Europe lines up agreement with BioNTech-Pfizer for supply of coronavirus vaccine

By Rachel Arthur

- Last updated on GMT

The EU is also working on COVID-19 vaccine deals with Sanofi-GSK; Johnson & Johnson; VureVac, Moderna and AstraZeneca.  Pic:getty/artJazz
The EU is also working on COVID-19 vaccine deals with Sanofi-GSK; Johnson & Johnson; VureVac, Moderna and AstraZeneca. Pic:getty/artJazz

Related tags Eu Coronavirus Pfizer

The European Commission has concluded exploratory talks with BioNTech-Pfizer to purchase up to 300 million doses of a potential vaccine against COVID-19.

The envisaged contract would involve the initial purchase of 200 million doses on behalf of EU Member States, with an option to purchase a further 100 million doses. Deliveries could start by the end of 2020, subject to clinical success and regulatory authorization.

This proposed supply agreement with the EU would represent the largest initial order of vaccine doses for Pfizer and BioNTech to date (its agreement with the US Government, made in July, covers 100 million initial doses for $1.95bn, with the option for a further 500 million).

Doses for Europe would be produced at BioNTech's German manufacturing sites, as well as at Pfizer's manufacturing site in Belgium.

European Vaccines Strategy: Moderna, AstraZeneca, Sanofi-GSK

BioNTech-Pfizer is the sixth company with which the European Commission has concluded talks. It follows those with Sanofi-GSK (300 million doses); Johnson & Johnson (200 million doses with the possibility for a further 200 million); CureVac (225 million doses) and Moderna (80 million doses with option for 80 million more) across July and August.

The first contract, signed with AstraZeneca​ for 300 million doses (with the option to purchase 100 million more), entered into force on August 27. 

The European Vaccines Strategy – adopted by the Commission on June 17, 2020 - aims to secure high-quality, safe, effective and affordable vaccines for all European citizens within 12 to 18 months.

Advance Purchase Agreements with vaccine producers reserve or give Member States the right to buy a given number of vaccine doses for a certain price; as and when a vaccine becomes available.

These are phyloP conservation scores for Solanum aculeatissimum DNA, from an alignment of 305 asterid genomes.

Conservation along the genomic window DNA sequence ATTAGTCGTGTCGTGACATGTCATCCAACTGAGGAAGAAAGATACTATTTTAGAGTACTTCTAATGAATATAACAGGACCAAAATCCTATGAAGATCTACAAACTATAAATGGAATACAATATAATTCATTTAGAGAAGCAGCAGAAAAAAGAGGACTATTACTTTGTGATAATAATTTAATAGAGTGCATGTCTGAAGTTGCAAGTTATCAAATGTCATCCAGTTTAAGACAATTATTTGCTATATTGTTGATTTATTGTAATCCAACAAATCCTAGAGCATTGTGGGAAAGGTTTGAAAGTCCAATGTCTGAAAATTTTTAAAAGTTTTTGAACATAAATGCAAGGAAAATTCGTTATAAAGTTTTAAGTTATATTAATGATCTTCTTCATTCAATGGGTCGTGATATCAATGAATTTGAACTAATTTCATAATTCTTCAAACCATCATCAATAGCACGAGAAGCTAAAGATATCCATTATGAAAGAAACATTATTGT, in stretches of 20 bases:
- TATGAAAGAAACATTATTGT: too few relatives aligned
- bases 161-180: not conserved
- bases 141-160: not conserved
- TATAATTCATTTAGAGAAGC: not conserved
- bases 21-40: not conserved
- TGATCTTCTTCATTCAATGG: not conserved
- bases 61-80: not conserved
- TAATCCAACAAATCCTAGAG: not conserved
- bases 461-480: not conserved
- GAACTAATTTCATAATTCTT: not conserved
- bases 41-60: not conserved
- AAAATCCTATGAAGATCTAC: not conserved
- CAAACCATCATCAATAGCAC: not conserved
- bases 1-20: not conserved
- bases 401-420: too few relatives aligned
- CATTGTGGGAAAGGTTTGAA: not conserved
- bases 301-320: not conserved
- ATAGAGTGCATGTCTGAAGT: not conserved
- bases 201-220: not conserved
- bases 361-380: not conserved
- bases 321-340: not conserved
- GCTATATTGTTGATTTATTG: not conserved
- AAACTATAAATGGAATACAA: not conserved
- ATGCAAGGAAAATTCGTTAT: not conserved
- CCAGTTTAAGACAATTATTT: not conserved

The envisaged agreement with BioNTech-Pfizer would provide for the possibility for all EU Member States to purchase the vaccine.

Preclinical data released this week

Germany’s BioNTech and US-based Pfizer are developing a coronavirus vaccine, BNT162b2, a nucleoside-modified messenger RNA candidate that expresses the SARS-CoV-2 spike glycoprotein. This week it announced data from preclinical studies which showed that immunization of non-human primates (rhesus macaques) with BNT162b2 resulted in ‘strong anti-viral effects’ against an infectious SARS-CoV-2 challenge.

The vaccine is in a Phase 2/3 safety and efficacy clinical study, with more than 25,000 participants aged 18-85 in the US, Argentina and Brazil. Additional enrollement is planned in Germany, Turkey and South Africa.

Assuming clinical success, Pfizer and BioNTech intend to seek regulatory review for BNT162b2 as early as October 2020 and, if regulatory authorization or approval is obtained, plan to supply up to 100 million doses worldwide by the end of 2020 and approximately 1.3 billion doses by the end of 2021.

Related topics Markets & Regulations COVID-19

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